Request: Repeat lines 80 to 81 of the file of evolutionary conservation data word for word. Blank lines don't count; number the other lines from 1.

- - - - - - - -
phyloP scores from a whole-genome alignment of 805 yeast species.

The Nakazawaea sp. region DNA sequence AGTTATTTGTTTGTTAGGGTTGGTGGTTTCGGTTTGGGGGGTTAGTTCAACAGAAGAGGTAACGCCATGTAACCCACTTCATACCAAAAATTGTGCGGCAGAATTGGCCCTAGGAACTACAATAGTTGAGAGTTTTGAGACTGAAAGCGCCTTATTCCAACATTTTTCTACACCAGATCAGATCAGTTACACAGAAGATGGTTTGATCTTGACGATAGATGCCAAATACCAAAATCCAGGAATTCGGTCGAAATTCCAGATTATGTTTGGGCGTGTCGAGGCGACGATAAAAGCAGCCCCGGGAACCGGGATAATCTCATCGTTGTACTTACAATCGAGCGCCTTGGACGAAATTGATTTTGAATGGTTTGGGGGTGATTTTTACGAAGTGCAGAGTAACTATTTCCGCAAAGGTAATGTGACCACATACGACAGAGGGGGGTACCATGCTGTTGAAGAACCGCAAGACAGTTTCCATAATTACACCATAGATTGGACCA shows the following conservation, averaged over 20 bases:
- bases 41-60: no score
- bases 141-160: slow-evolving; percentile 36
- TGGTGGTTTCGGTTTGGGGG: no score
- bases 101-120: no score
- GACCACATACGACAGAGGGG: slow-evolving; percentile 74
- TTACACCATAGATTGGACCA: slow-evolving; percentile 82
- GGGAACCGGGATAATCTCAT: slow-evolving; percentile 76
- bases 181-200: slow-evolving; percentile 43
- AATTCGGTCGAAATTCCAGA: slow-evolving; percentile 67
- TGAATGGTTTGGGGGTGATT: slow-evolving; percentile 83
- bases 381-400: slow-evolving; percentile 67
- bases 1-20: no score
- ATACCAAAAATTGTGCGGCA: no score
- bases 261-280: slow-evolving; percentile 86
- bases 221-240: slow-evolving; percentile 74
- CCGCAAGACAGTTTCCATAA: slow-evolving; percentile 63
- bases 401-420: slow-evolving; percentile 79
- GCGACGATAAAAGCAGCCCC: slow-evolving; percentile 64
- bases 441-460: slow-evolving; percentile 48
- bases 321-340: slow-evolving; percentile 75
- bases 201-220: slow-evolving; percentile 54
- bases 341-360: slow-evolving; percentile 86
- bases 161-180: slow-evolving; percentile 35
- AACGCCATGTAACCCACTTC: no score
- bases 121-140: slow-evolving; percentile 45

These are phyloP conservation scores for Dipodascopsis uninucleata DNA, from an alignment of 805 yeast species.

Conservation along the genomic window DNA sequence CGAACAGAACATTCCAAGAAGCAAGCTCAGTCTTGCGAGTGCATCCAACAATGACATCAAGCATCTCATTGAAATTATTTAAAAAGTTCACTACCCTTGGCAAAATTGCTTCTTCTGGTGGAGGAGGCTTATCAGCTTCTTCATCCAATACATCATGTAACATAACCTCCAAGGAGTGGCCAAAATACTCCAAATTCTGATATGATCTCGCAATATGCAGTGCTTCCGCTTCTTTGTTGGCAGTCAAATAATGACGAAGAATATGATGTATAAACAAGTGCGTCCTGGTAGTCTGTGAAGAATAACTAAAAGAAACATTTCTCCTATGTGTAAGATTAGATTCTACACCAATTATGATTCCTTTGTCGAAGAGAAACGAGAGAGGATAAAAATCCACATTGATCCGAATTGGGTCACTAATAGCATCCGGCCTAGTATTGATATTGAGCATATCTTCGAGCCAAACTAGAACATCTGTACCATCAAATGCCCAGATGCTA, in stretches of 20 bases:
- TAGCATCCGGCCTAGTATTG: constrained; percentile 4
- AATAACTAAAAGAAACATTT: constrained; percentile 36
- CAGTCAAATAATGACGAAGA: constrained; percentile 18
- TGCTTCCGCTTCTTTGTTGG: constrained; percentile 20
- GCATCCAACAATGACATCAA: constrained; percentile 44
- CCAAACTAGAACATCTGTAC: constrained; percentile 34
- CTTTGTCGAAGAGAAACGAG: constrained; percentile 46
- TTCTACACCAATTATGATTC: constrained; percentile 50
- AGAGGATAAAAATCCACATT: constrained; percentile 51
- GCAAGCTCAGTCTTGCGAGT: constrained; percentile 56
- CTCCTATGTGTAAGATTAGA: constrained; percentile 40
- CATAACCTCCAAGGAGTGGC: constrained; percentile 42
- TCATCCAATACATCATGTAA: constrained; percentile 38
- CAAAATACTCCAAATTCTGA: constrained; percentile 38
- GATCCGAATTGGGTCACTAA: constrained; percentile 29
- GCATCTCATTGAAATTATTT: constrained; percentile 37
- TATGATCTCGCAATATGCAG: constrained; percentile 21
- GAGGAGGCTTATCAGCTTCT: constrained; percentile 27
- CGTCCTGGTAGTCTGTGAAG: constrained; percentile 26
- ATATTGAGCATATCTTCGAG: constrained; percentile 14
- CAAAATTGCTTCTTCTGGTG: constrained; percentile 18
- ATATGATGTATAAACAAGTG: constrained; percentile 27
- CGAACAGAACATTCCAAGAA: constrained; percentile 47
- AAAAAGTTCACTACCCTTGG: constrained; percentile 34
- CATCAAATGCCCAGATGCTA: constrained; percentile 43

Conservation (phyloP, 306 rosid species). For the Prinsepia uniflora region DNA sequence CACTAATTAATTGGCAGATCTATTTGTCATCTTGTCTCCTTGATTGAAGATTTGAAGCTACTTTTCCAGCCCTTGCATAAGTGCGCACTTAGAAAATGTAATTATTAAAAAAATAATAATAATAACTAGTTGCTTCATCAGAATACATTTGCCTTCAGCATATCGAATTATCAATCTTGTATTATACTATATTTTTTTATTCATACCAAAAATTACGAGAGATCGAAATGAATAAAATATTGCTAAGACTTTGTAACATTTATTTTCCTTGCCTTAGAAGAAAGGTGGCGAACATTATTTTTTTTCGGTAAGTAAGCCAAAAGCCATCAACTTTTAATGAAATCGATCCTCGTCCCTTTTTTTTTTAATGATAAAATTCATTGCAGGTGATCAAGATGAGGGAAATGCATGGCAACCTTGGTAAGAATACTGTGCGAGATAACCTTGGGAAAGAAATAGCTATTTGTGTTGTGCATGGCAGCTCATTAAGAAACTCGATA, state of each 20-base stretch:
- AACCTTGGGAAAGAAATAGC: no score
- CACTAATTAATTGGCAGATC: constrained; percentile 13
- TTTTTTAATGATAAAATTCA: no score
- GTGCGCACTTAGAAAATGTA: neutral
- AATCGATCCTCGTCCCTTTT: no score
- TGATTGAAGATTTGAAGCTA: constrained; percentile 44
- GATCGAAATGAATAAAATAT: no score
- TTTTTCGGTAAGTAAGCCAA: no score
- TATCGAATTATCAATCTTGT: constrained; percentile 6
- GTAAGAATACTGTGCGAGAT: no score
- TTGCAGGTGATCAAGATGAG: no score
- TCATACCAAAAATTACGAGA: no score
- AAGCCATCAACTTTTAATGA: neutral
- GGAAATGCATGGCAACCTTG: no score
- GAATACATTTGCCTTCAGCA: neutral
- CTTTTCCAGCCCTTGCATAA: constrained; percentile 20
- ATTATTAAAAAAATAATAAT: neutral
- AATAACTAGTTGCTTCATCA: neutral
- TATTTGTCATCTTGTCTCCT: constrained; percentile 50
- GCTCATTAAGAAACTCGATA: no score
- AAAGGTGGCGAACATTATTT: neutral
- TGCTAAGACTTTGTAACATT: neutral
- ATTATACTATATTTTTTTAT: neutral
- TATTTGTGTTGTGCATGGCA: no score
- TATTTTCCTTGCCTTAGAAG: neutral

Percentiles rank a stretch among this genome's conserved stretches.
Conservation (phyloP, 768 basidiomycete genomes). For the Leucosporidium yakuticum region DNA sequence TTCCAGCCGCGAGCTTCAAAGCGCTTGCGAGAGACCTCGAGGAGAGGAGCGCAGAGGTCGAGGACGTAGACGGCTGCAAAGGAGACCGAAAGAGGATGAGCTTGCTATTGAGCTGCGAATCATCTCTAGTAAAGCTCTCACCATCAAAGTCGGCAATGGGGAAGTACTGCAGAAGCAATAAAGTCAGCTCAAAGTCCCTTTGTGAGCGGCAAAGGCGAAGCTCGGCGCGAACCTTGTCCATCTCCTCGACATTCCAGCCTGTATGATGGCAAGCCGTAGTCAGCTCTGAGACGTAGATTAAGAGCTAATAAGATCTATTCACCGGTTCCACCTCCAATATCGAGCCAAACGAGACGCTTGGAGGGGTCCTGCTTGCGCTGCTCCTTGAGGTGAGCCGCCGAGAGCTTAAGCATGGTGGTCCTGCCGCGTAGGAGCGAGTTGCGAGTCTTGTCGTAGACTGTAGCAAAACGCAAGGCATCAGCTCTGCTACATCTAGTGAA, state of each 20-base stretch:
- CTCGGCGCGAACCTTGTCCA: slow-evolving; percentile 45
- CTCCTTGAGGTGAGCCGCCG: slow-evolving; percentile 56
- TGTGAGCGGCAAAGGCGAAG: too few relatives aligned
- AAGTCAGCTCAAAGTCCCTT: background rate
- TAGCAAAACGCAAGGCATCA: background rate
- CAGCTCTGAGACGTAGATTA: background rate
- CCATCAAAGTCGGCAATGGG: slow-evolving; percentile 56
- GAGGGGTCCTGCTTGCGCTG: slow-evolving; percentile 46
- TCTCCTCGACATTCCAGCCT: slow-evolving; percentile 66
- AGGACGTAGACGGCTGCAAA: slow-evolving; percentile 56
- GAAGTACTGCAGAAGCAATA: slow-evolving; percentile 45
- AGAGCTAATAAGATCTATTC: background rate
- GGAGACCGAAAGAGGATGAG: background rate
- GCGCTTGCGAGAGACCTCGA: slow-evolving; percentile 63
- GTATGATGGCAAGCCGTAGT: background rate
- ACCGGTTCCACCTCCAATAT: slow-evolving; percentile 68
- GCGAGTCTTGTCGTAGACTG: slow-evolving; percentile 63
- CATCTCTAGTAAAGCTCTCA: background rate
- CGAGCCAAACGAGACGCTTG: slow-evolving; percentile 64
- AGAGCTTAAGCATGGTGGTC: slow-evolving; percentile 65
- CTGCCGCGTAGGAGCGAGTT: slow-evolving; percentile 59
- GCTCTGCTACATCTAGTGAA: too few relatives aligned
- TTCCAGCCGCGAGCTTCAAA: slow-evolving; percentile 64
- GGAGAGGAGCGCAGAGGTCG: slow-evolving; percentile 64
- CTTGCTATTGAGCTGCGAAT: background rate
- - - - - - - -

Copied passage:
- TATTTTCCTTGCCTTAGAAG: neutral

Percentiles rank a stretch among this genome's conserved stretches.